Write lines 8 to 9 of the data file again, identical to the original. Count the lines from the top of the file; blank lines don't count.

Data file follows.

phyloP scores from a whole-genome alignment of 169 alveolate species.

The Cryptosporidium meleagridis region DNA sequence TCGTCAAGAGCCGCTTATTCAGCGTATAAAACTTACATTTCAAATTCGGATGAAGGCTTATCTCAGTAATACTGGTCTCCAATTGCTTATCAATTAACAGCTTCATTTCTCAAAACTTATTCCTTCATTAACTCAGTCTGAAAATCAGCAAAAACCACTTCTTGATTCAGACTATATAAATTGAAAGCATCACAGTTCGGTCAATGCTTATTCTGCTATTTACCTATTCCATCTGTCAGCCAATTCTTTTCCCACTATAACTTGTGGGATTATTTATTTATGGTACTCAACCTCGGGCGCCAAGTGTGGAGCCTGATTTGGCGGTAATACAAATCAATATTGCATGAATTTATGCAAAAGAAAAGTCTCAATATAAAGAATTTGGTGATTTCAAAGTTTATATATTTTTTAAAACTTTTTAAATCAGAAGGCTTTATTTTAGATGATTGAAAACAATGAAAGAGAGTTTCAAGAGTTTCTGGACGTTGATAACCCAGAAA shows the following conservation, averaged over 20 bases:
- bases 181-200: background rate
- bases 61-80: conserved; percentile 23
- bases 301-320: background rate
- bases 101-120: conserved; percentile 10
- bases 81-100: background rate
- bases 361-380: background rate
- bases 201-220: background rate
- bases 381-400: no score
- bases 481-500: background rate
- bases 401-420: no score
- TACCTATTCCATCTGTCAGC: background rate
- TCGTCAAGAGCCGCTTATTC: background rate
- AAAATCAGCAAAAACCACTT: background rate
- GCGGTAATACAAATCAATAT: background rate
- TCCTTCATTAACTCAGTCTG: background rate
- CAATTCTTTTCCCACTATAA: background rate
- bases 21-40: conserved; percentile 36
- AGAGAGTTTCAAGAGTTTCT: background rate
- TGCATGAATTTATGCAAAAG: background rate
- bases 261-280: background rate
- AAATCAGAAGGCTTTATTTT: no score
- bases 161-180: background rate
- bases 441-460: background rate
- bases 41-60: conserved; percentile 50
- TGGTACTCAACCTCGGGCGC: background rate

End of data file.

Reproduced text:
- bases 361-380: background rate
- bases 201-220: background rate